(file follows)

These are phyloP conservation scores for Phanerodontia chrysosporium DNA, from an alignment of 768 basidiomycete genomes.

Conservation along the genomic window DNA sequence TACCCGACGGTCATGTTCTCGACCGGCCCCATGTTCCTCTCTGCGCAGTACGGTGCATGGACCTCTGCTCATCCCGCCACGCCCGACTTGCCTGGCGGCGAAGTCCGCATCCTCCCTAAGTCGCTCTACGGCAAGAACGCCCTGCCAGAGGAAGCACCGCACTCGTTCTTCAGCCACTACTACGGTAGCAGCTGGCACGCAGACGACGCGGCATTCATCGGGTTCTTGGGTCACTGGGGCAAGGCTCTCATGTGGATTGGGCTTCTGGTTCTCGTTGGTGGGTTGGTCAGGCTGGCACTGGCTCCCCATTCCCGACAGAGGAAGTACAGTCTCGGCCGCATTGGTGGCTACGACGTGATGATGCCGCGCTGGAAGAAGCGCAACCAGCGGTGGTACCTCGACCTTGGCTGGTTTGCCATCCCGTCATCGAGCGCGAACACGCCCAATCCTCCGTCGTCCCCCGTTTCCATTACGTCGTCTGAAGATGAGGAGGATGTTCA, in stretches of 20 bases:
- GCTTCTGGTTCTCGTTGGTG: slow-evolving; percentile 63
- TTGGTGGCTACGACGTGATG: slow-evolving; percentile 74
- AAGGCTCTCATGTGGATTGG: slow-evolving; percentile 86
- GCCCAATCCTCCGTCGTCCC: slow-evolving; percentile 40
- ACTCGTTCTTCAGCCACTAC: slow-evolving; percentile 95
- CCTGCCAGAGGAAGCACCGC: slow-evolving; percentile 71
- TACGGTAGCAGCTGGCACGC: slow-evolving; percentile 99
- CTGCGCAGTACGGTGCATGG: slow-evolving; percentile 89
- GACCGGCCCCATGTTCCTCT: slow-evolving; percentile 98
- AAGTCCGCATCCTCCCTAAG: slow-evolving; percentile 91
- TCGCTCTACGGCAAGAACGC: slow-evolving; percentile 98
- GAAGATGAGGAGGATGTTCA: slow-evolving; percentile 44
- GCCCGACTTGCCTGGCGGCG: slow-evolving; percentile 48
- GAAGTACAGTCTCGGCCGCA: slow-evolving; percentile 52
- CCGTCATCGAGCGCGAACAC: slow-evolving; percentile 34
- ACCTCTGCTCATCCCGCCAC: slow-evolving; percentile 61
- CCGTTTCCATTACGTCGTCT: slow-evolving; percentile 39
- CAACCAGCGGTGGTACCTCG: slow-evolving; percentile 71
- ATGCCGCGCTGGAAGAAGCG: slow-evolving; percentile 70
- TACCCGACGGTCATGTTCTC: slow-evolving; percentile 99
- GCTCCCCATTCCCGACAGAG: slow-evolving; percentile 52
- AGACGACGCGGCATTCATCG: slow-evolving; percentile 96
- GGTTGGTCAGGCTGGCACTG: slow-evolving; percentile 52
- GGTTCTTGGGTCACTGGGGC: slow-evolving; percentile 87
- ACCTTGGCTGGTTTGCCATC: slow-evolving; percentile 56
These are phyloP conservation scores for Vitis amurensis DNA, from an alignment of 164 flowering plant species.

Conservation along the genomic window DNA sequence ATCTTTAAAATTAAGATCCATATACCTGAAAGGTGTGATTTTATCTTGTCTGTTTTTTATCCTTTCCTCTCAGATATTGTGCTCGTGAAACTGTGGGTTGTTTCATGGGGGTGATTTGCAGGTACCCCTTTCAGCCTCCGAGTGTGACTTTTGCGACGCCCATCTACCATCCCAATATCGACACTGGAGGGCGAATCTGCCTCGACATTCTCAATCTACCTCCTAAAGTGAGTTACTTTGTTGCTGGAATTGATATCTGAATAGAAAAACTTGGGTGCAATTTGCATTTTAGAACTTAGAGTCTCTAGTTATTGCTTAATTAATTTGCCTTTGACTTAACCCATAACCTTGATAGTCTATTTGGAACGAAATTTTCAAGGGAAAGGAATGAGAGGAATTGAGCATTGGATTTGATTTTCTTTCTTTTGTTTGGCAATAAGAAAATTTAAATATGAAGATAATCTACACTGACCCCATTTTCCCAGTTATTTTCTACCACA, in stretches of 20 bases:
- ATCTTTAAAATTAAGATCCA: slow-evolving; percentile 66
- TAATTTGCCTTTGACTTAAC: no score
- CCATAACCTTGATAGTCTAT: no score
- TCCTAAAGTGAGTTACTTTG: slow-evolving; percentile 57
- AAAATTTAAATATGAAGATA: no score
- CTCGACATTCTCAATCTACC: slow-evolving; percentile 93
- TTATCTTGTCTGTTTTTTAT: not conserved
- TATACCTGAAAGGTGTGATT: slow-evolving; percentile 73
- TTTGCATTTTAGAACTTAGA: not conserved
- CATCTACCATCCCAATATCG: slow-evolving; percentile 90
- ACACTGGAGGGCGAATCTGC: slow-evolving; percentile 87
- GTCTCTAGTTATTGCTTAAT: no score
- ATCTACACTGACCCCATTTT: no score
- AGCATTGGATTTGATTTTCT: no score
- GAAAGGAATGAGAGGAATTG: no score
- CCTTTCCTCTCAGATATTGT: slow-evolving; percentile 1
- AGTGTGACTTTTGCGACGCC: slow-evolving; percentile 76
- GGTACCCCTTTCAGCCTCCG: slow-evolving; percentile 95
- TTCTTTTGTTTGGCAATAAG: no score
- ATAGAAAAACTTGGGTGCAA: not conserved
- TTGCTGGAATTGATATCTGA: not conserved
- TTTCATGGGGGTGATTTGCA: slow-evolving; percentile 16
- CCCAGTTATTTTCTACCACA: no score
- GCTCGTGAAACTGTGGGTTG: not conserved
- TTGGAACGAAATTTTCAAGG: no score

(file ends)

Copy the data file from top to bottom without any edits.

These are phyloP conservation scores for Phanerodontia chrysosporium DNA, from an alignment of 768 basidiomycete genomes.

Conservation along the genomic window DNA sequence TACCCGACGGTCATGTTCTCGACCGGCCCCATGTTCCTCTCTGCGCAGTACGGTGCATGGACCTCTGCTCATCCCGCCACGCCCGACTTGCCTGGCGGCGAAGTCCGCATCCTCCCTAAGTCGCTCTACGGCAAGAACGCCCTGCCAGAGGAAGCACCGCACTCGTTCTTCAGCCACTACTACGGTAGCAGCTGGCACGCAGACGACGCGGCATTCATCGGGTTCTTGGGTCACTGGGGCAAGGCTCTCATGTGGATTGGGCTTCTGGTTCTCGTTGGTGGGTTGGTCAGGCTGGCACTGGCTCCCCATTCCCGACAGAGGAAGTACAGTCTCGGCCGCATTGGTGGCTACGACGTGATGATGCCGCGCTGGAAGAAGCGCAACCAGCGGTGGTACCTCGACCTTGGCTGGTTTGCCATCCCGTCATCGAGCGCGAACACGCCCAATCCTCCGTCGTCCCCCGTTTCCATTACGTCGTCTGAAGATGAGGAGGATGTTCA, in stretches of 20 bases:
- GCTTCTGGTTCTCGTTGGTG: slow-evolving; percentile 63
- TTGGTGGCTACGACGTGATG: slow-evolving; percentile 74
- AAGGCTCTCATGTGGATTGG: slow-evolving; percentile 86
- GCCCAATCCTCCGTCGTCCC: slow-evolving; percentile 40
- ACTCGTTCTTCAGCCACTAC: slow-evolving; percentile 95
- CCTGCCAGAGGAAGCACCGC: slow-evolving; percentile 71
- TACGGTAGCAGCTGGCACGC: slow-evolving; percentile 99
- CTGCGCAGTACGGTGCATGG: slow-evolving; percentile 89
- GACCGGCCCCATGTTCCTCT: slow-evolving; percentile 98
- AAGTCCGCATCCTCCCTAAG: slow-evolving; percentile 91
- TCGCTCTACGGCAAGAACGC: slow-evolving; percentile 98
- GAAGATGAGGAGGATGTTCA: slow-evolving; percentile 44
- GCCCGACTTGCCTGGCGGCG: slow-evolving; percentile 48
- GAAGTACAGTCTCGGCCGCA: slow-evolving; percentile 52
- CCGTCATCGAGCGCGAACAC: slow-evolving; percentile 34
- ACCTCTGCTCATCCCGCCAC: slow-evolving; percentile 61
- CCGTTTCCATTACGTCGTCT: slow-evolving; percentile 39
- CAACCAGCGGTGGTACCTCG: slow-evolving; percentile 71
- ATGCCGCGCTGGAAGAAGCG: slow-evolving; percentile 70
- TACCCGACGGTCATGTTCTC: slow-evolving; percentile 99
- GCTCCCCATTCCCGACAGAG: slow-evolving; percentile 52
- AGACGACGCGGCATTCATCG: slow-evolving; percentile 96
- GGTTGGTCAGGCTGGCACTG: slow-evolving; percentile 52
- GGTTCTTGGGTCACTGGGGC: slow-evolving; percentile 87
- ACCTTGGCTGGTTTGCCATC: slow-evolving; percentile 56
These are phyloP conservation scores for Vitis amurensis DNA, from an alignment of 164 flowering plant species.

Conservation along the genomic window DNA sequence ATCTTTAAAATTAAGATCCATATACCTGAAAGGTGTGATTTTATCTTGTCTGTTTTTTATCCTTTCCTCTCAGATATTGTGCTCGTGAAACTGTGGGTTGTTTCATGGGGGTGATTTGCAGGTACCCCTTTCAGCCTCCGAGTGTGACTTTTGCGACGCCCATCTACCATCCCAATATCGACACTGGAGGGCGAATCTGCCTCGACATTCTCAATCTACCTCCTAAAGTGAGTTACTTTGTTGCTGGAATTGATATCTGAATAGAAAAACTTGGGTGCAATTTGCATTTTAGAACTTAGAGTCTCTAGTTATTGCTTAATTAATTTGCCTTTGACTTAACCCATAACCTTGATAGTCTATTTGGAACGAAATTTTCAAGGGAAAGGAATGAGAGGAATTGAGCATTGGATTTGATTTTCTTTCTTTTGTTTGGCAATAAGAAAATTTAAATATGAAGATAATCTACACTGACCCCATTTTCCCAGTTATTTTCTACCACA, in stretches of 20 bases:
- ATCTTTAAAATTAAGATCCA: slow-evolving; percentile 66
- TAATTTGCCTTTGACTTAAC: no score
- CCATAACCTTGATAGTCTAT: no score
- TCCTAAAGTGAGTTACTTTG: slow-evolving; percentile 57
- AAAATTTAAATATGAAGATA: no score
- CTCGACATTCTCAATCTACC: slow-evolving; percentile 93
- TTATCTTGTCTGTTTTTTAT: not conserved
- TATACCTGAAAGGTGTGATT: slow-evolving; percentile 73
- TTTGCATTTTAGAACTTAGA: not conserved
- CATCTACCATCCCAATATCG: slow-evolving; percentile 90
- ACACTGGAGGGCGAATCTGC: slow-evolving; percentile 87
- GTCTCTAGTTATTGCTTAAT: no score
- ATCTACACTGACCCCATTTT: no score
- AGCATTGGATTTGATTTTCT: no score
- GAAAGGAATGAGAGGAATTG: no score
- CCTTTCCTCTCAGATATTGT: slow-evolving; percentile 1
- AGTGTGACTTTTGCGACGCC: slow-evolving; percentile 76
- GGTACCCCTTTCAGCCTCCG: slow-evolving; percentile 95
- TTCTTTTGTTTGGCAATAAG: no score
- ATAGAAAAACTTGGGTGCAA: not conserved
- TTGCTGGAATTGATATCTGA: not conserved
- TTTCATGGGGGTGATTTGCA: slow-evolving; percentile 16
- CCCAGTTATTTTCTACCACA: no score
- GCTCGTGAAACTGTGGGTTG: not conserved
- TTGGAACGAAATTTTCAAGG: no score